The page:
It's always a good idea to involve someone who is knowledgeable about RV's and more important, not emotionally invested in the purchase.
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Old 04-04-2018, 01:17 PM   #6
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Name: Kathleen (Kai: ai as in wait)
Trailer: Amerigo FG-16 1973 "Peanut"
Greater Seattle Metropolitan Area, Washington
Posts: 2,567
Good thought: we paid a lot, drove quite far, and had to fix everything...but by golly, we had title in hand and we got our trailer. A heckuva lot better than paying and getting nothing but grief.

BEST to all
Semper ubi sub ubi.
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Old 06-17-2018, 01:12 AM   #7
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Name: Val
Trailer: 1988 Bigfoot Deluxe B19 19 ft / 2007 Nissan Frontier V6 NISMO 4x4
Posts: 456
Really good points. I was negotiating with a Canadian couple who were selling their trailer when a local Canadian dealer offered them cash. Even though I was willing to pay them their asking price, they weren't comfortable trying to figure out how to take a downpayment from an American buyer and were in a hurry to sell it, so sold it for less than their asking price to the dealer, who then turned around and priced it $2,000 over the couple's original top asking price.

The dealer apparently specialized in used fiberglass travel trailers and knew how rarely a 19 foot comes on the market. After looking for a few months for another 19 for sale by a private owner, I was fortunate enough to connect with fiberglassrv forum members Ken and Diane, who lived right in Vancouver and who offered to go take a look at the trailer and verify that the dealer actually had it on the lot to sell. Ken and Diane reported back that for its age, the trailer was in excellent condition so I finally put a downpayment down with that dealer. I researched legal purchase agreements ahead of time and insisted she fill out my purchase agreement, which she did.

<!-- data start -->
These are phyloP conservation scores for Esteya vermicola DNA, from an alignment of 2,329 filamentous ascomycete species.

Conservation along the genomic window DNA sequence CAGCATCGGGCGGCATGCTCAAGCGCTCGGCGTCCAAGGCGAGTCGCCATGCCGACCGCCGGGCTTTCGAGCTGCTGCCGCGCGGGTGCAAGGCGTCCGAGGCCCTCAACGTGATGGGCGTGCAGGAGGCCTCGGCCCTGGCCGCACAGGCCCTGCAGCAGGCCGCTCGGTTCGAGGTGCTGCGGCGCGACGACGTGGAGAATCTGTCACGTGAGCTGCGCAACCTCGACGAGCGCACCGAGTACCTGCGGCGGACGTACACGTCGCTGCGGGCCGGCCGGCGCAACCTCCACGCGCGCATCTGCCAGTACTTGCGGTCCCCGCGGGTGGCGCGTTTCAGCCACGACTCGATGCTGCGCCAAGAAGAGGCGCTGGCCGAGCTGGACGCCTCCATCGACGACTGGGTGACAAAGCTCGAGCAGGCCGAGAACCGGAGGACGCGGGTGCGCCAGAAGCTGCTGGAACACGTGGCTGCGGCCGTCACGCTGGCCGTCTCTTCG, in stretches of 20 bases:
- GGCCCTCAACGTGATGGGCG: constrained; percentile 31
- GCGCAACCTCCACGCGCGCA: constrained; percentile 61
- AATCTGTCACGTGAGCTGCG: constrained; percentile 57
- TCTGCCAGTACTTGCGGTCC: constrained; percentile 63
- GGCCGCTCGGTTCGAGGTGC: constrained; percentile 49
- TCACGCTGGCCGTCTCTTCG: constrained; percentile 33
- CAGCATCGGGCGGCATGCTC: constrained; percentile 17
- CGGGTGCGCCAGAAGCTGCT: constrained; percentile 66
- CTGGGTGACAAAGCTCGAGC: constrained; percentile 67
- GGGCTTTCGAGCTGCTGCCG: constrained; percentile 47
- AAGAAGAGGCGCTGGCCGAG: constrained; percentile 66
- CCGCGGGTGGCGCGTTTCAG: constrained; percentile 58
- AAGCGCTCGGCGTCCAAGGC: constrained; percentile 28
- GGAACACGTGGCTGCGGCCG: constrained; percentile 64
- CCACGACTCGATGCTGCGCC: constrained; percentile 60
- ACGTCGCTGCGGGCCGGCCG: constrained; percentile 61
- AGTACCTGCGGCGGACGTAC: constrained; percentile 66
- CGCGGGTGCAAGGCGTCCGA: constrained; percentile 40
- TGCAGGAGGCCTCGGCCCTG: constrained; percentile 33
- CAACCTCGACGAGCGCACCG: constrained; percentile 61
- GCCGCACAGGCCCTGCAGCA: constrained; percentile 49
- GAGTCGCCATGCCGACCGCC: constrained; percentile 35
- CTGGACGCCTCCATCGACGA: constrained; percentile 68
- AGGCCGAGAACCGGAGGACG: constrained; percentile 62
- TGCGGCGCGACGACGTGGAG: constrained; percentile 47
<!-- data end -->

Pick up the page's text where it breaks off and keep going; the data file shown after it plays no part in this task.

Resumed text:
I didn't put down more than $1,000, already had bought the tow vehicle here and then drove with my then-partner all the way from Arizona to Vacouver Island to buy was quite the adventure! We had only enough vacation time to drive there, get the trailer and drive home, so we literally had only one night in Vacouver after getting the trailer, but we found time to meet up with Ken and Diane, who were both retired and kindly invited us to their apartment for tea.

Ken showed us a DVD that he'd compiled of some of the highlights of years spent traveling with Diane all over Canada and the U.S. in their two fiberglass travel trailers. He died of cancer a few years after our visit. I exchanged emails with Diane for awhile but we lost touch over time. But it's that kind of great experience that I loved about this community. It felt like a community that looks out for each other as we can and lends a hand to be helpful where possible.

A year or two later, I had some occasion to look up that dealer again, and with some shock and dismay, read in a local online newspaper that she'd escaped to Mexico to avoid being convicted of selling trailers that she didn't have and taking trailers to sell on commission and then never giving the sellers their cut. What?? I assumed that kind of unethical business behavior never happened in Canada (given our country's sad state of internal affairs, that kind of shady business here in the U.S. happens so often in so many places now, but I think it's still much rarer in Canada).

She'd acted very professionally with us, completed all the necessary documents and signed over a clean title... perhaps because I'd made it clear that I'd done my legal homework and perhaps too because Ken and Diane had come to preview the trailer for us and could have vouched for us had she tried to stiff us...whatever the case, I'm just grateful it all went so well.